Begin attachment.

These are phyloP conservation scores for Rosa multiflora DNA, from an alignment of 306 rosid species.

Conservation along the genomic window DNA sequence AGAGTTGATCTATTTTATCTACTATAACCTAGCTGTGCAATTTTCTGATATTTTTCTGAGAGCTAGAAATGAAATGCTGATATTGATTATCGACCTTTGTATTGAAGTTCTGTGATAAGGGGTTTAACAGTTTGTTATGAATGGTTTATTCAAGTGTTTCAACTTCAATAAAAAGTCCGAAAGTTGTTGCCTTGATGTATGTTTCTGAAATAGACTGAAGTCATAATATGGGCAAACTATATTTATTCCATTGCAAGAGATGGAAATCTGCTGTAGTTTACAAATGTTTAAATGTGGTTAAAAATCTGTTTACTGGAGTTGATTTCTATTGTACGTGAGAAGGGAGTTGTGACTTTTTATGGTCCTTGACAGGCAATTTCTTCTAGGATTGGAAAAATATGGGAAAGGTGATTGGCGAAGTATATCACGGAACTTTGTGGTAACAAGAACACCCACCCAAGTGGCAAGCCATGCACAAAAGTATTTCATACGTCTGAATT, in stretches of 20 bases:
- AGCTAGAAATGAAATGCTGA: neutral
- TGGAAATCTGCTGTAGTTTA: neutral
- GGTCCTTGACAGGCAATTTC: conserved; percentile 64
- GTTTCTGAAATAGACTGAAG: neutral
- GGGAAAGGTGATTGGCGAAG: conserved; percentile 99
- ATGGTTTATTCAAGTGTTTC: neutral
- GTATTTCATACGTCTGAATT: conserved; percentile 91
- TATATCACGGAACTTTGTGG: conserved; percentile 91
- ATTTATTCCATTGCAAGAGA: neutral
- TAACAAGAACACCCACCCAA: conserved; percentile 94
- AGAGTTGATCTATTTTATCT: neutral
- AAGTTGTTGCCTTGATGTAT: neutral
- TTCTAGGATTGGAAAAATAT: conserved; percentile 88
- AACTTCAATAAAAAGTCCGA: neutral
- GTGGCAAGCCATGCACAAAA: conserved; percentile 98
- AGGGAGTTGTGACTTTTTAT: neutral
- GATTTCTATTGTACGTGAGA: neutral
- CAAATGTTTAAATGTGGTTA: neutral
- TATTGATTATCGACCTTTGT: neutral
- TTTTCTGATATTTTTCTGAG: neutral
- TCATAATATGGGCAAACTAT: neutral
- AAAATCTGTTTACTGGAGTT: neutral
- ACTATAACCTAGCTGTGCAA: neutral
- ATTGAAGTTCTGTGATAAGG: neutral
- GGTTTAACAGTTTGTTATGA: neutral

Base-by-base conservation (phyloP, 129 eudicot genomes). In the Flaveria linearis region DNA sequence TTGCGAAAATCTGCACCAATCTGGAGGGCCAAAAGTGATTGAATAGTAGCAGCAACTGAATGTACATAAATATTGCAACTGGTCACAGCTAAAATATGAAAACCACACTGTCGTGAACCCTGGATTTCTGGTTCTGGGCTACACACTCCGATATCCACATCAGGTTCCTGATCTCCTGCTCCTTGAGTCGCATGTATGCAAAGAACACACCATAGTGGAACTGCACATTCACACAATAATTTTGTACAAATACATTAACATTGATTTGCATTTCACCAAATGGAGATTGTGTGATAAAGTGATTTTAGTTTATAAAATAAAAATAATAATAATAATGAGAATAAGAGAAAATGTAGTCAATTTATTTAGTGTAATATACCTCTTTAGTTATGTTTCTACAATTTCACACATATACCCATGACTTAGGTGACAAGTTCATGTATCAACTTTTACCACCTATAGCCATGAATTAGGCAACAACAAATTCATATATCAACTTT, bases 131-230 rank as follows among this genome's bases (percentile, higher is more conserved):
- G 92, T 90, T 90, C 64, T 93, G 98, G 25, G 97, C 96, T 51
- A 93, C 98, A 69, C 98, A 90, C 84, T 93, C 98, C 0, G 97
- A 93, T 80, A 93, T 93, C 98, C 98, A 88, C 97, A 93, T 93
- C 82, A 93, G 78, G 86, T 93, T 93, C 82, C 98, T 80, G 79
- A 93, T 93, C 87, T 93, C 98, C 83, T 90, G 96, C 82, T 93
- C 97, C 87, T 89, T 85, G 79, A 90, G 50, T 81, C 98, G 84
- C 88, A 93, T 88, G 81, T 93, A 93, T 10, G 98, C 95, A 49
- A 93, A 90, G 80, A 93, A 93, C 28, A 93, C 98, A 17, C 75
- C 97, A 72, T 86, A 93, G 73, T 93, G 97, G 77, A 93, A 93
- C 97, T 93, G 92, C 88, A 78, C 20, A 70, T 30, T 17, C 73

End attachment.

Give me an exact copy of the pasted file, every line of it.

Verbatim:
These are phyloP conservation scores for Rosa multiflora DNA, from an alignment of 306 rosid species.

Conservation along the genomic window DNA sequence AGAGTTGATCTATTTTATCTACTATAACCTAGCTGTGCAATTTTCTGATATTTTTCTGAGAGCTAGAAATGAAATGCTGATATTGATTATCGACCTTTGTATTGAAGTTCTGTGATAAGGGGTTTAACAGTTTGTTATGAATGGTTTATTCAAGTGTTTCAACTTCAATAAAAAGTCCGAAAGTTGTTGCCTTGATGTATGTTTCTGAAATAGACTGAAGTCATAATATGGGCAAACTATATTTATTCCATTGCAAGAGATGGAAATCTGCTGTAGTTTACAAATGTTTAAATGTGGTTAAAAATCTGTTTACTGGAGTTGATTTCTATTGTACGTGAGAAGGGAGTTGTGACTTTTTATGGTCCTTGACAGGCAATTTCTTCTAGGATTGGAAAAATATGGGAAAGGTGATTGGCGAAGTATATCACGGAACTTTGTGGTAACAAGAACACCCACCCAAGTGGCAAGCCATGCACAAAAGTATTTCATACGTCTGAATT, in stretches of 20 bases:
- AGCTAGAAATGAAATGCTGA: neutral
- TGGAAATCTGCTGTAGTTTA: neutral
- GGTCCTTGACAGGCAATTTC: conserved; percentile 64
- GTTTCTGAAATAGACTGAAG: neutral
- GGGAAAGGTGATTGGCGAAG: conserved; percentile 99
- ATGGTTTATTCAAGTGTTTC: neutral
- GTATTTCATACGTCTGAATT: conserved; percentile 91
- TATATCACGGAACTTTGTGG: conserved; percentile 91
- ATTTATTCCATTGCAAGAGA: neutral
- TAACAAGAACACCCACCCAA: conserved; percentile 94
- AGAGTTGATCTATTTTATCT: neutral
- AAGTTGTTGCCTTGATGTAT: neutral
- TTCTAGGATTGGAAAAATAT: conserved; percentile 88
- AACTTCAATAAAAAGTCCGA: neutral
- GTGGCAAGCCATGCACAAAA: conserved; percentile 98
- AGGGAGTTGTGACTTTTTAT: neutral
- GATTTCTATTGTACGTGAGA: neutral
- CAAATGTTTAAATGTGGTTA: neutral
- TATTGATTATCGACCTTTGT: neutral
- TTTTCTGATATTTTTCTGAG: neutral
- TCATAATATGGGCAAACTAT: neutral
- AAAATCTGTTTACTGGAGTT: neutral
- ACTATAACCTAGCTGTGCAA: neutral
- ATTGAAGTTCTGTGATAAGG: neutral
- GGTTTAACAGTTTGTTATGA: neutral

Base-by-base conservation (phyloP, 129 eudicot genomes). In the Flaveria linearis region DNA sequence TTGCGAAAATCTGCACCAATCTGGAGGGCCAAAAGTGATTGAATAGTAGCAGCAACTGAATGTACATAAATATTGCAACTGGTCACAGCTAAAATATGAAAACCACACTGTCGTGAACCCTGGATTTCTGGTTCTGGGCTACACACTCCGATATCCACATCAGGTTCCTGATCTCCTGCTCCTTGAGTCGCATGTATGCAAAGAACACACCATAGTGGAACTGCACATTCACACAATAATTTTGTACAAATACATTAACATTGATTTGCATTTCACCAAATGGAGATTGTGTGATAAAGTGATTTTAGTTTATAAAATAAAAATAATAATAATAATGAGAATAAGAGAAAATGTAGTCAATTTATTTAGTGTAATATACCTCTTTAGTTATGTTTCTACAATTTCACACATATACCCATGACTTAGGTGACAAGTTCATGTATCAACTTTTACCACCTATAGCCATGAATTAGGCAACAACAAATTCATATATCAACTTT, bases 131-230 rank as follows among this genome's bases (percentile, higher is more conserved):
- G 92, T 90, T 90, C 64, T 93, G 98, G 25, G 97, C 96, T 51
- A 93, C 98, A 69, C 98, A 90, C 84, T 93, C 98, C 0, G 97
- A 93, T 80, A 93, T 93, C 98, C 98, A 88, C 97, A 93, T 93
- C 82, A 93, G 78, G 86, T 93, T 93, C 82, C 98, T 80, G 79
- A 93, T 93, C 87, T 93, C 98, C 83, T 90, G 96, C 82, T 93
- C 97, C 87, T 89, T 85, G 79, A 90, G 50, T 81, C 98, G 84
- C 88, A 93, T 88, G 81, T 93, A 93, T 10, G 98, C 95, A 49
- A 93, A 90, G 80, A 93, A 93, C 28, A 93, C 98, A 17, C 75
- C 97, A 72, T 86, A 93, G 73, T 93, G 97, G 77, A 93, A 93
- C 97, T 93, G 92, C 88, A 78, C 20, A 70, T 30, T 17, C 73